One of the things the church of the Thessalonians were focused on was the last things, what would happen in the last days or on the day of the Lord. The Thessalonians readily embraced Paul’s teaching about the end times and the day of the Lord. They were curious about Jesus’ second coming. But when Paul taught, there were more questions and some speculations. Like many of us, we want to know all the answers. So did the Thessalonians. They asked what would happen to believers who died before Jesus’ return. They wanted to know when the day of the Lord was going to be. Would believers suffer the wrath of God. Paul patiently and lovingly answered all their questions and reminded them of the teaching he had already done. It seems that when we are overwhelmed with questions it is easy to forget what we already know. Paul expected Jesus’s return to happen in his lifetime. That fueled his sense of urgency to share the Good News with as many people as he could. But Paul also recognized that Jesus’ return would happen at an unpredictable time. He likened it to a thief coming in the night. The way to be ready for the end has nothing to do with knowing the date and time. It has everything to do with living with Christian alertness. That means a constant spiritual watchfulness and a readiness to meet Christ. The other challenge for the Thessalonians was the issue of what would happen to the believers who had already died. Paul said nothing about the believers between their deaths and the return of Christ. Instead he focused on the resurrection, Jesus’ second coming. He taught that just as Christ was raised from the dead, those who die as believers will be raised up when He returns. In fact, the dead will be raised first and they will be caught up in the air with the living believers to meet Christ in His royal coming. Paul worked to clarify this Christian hope but the false teachers were preying on the Thessalonians and they became confused. They were teaching that the day of the Lord had already come, which meant the Thessalonians had missed it. As a result, Paul wrote a second letter to the Thessalonians, addressing this topic again.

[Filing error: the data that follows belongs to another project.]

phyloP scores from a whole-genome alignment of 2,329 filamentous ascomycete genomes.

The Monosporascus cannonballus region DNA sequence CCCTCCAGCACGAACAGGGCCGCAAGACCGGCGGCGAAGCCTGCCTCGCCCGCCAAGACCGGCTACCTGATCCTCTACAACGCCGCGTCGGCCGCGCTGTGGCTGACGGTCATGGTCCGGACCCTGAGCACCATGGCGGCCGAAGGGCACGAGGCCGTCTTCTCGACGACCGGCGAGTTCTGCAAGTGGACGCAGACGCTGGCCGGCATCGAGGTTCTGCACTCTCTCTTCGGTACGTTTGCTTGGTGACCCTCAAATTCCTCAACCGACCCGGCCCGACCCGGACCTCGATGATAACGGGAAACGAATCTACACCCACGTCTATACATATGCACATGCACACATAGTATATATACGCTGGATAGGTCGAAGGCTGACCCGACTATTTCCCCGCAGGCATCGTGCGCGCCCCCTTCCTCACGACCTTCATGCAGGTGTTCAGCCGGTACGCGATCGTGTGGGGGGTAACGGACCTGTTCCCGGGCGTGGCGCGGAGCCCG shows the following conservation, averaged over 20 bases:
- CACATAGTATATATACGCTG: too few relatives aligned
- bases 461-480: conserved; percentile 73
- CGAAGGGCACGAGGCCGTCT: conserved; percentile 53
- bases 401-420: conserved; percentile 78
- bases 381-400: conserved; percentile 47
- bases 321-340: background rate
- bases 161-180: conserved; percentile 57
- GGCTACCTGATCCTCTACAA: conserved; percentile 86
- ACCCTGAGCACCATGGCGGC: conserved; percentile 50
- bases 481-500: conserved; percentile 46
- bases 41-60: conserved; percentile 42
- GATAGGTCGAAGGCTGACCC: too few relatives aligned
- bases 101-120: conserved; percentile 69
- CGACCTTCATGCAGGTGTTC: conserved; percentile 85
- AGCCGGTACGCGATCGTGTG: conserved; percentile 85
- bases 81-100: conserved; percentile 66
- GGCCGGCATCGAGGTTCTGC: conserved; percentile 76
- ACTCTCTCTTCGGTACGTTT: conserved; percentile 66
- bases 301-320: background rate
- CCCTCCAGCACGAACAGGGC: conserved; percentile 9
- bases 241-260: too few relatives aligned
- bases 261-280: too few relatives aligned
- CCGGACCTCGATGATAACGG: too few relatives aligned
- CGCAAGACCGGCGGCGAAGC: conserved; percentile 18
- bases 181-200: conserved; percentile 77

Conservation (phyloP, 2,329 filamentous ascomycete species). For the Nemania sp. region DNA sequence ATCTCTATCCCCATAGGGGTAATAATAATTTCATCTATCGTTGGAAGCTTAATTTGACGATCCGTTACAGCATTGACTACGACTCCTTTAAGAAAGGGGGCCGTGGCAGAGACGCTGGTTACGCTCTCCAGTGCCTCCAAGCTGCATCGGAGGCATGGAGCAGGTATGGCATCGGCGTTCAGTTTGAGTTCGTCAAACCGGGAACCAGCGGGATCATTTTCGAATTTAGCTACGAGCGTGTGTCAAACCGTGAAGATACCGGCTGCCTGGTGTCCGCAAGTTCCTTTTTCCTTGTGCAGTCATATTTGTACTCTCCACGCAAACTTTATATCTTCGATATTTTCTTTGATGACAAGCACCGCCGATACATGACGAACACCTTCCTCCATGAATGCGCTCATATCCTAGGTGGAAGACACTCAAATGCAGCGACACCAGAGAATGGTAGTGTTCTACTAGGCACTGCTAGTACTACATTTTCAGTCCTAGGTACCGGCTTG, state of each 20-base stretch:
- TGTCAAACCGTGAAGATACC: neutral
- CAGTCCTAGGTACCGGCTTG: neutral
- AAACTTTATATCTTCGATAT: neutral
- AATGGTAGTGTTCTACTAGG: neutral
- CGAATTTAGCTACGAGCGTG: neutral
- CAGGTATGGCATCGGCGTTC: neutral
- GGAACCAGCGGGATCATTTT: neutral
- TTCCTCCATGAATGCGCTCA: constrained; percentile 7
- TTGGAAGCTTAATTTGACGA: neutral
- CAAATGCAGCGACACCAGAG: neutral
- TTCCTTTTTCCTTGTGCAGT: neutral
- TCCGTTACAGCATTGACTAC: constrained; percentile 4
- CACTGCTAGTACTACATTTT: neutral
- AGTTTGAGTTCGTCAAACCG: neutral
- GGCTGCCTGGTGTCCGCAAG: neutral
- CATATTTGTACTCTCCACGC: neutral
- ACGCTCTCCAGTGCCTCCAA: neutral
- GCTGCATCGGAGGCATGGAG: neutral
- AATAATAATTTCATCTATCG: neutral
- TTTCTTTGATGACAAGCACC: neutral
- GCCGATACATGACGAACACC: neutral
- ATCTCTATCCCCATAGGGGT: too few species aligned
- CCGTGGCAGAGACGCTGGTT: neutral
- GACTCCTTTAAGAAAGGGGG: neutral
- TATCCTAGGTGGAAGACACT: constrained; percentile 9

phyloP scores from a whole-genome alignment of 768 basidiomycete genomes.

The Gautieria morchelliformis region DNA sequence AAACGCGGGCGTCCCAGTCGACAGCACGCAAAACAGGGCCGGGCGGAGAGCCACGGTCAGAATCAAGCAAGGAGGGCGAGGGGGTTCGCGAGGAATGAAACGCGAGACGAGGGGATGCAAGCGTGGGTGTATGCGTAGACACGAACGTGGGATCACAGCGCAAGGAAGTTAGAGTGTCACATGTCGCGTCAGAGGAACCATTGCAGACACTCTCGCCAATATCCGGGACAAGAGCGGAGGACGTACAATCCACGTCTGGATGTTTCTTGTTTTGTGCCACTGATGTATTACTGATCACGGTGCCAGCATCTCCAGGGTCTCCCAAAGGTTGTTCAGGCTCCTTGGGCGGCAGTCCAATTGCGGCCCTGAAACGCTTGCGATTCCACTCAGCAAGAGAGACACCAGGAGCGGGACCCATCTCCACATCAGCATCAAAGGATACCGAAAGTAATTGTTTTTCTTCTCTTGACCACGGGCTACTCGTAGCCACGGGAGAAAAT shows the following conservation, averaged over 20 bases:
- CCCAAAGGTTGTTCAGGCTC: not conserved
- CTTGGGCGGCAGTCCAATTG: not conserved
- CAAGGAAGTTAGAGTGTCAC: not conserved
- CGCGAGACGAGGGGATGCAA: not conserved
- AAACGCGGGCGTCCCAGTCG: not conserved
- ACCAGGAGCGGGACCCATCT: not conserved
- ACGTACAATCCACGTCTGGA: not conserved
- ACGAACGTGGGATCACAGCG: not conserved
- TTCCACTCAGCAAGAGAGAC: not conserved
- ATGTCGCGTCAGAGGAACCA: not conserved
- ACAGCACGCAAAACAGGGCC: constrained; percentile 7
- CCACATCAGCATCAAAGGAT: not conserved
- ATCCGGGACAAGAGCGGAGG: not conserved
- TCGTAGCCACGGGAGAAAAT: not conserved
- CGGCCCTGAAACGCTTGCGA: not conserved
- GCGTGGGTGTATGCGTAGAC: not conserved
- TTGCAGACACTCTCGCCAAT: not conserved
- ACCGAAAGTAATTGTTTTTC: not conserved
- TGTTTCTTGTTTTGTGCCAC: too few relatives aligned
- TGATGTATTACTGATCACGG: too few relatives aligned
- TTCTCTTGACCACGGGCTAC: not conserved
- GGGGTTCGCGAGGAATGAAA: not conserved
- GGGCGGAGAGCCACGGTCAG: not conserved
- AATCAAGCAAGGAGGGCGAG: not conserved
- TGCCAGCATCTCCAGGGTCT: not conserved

In 2 Thessalonians Paul taught that when Christ returns, He will destroy the enemies of the Good News; in other words the false teachers who were confusing the Thessalonians. Paul acknowledged that Jesus’ return was a future event. No one knows when in the future though many have made predictions that did not come to fruition. And he taught that those who obey the Good News can have confidence of being rescued when Jesus returns. Those who are disobedient will experience everlasting destruction. The choice is all ours. Paul carefully laid out the events that will come before the day of the Lord. He spoke of things like apostasy and the appearing of the man of lawlessness. But Paul does not keep his focus there. He uses these things to refute the teachings of the false teachers and to remind the Thessalonians that God will judge evil and that those who have believed the lies they taught, will perish. He reminded them that God’s choosing and calling of believers is their hope and comfort. They can stand firm in the present as they face the future. Only the Father knows when the day of the Lord will be. Our job is to be faithful, obedient, and ready. Nothing is guaranteed except Jesus will return to judge the living and the dead. The present is not a time for speculation because we have reason to hope and be confident. Scripture teaches about the final things to give hope in the midst of trouble. It is also to bring perspective on our present lives and conduct.
One of the steadiest of Paul’s companions was Timothy. He traveled with Paul for much of his missionary career and he was one of Paul’s best loved and most trusted assistants. Two of Paul’s last letters were written to Timothy at a time when he was providing leadership for the church in Ephesus. This was near the end of Paul’s life. Timothy had a very devout mother and grandmother, both Jewish. His father was a Greek. Timothy was highly respected by the Christians in his hometown, Lystra and in nearby Iconium. He joined Paul’s missionary team on Paul’s second missionary journey. Paul speaks prophetic words that confirmed Timothy’s selection. Timothy also received a special gifting for service through the laying on of hands of the elders and Paul. Out of deference to the Jews in the area, Paul had Timothy circumcised. (Acts 16:1-3) Over the next 15 years Paul sent Timothy on special assignments to several different churches. Paul included Timothy’s name as a coauthor on several of his letters and it is clear that Paul had a close relationship with Timothy and held him in high regard. As Paul neared the end of his life and awaited his sentence in prison, he longed to see Timothy once more. Of all of Paul’s coworkers, Timothy especially is commended for his selfless concern for Christ and His people. In Paul’s second letter to Timothy, which was written shortly before Paul was beheaded, he encouraged Timothy to be bold and fearless in his proclamation of the Good News, and willing to suffer for Christ. These were strong words for Timothy, whom Paul had reminded that God didn’t give us a spirit of fear or timidity, but of power, love, and self discipline. (2 Timothy 1:7). It may be that Timothy became a prisoner himself later on (Hebrews 13:23). Timothy was exemplary in the way he faithfully served the cause of Christ behind the scenes, devoting himself selflessly and with single minded focus to the work of Christ and the people of Christ wherever help was needed. He served as a reminder that believers should seek to become strong and effective witnesses for Christ.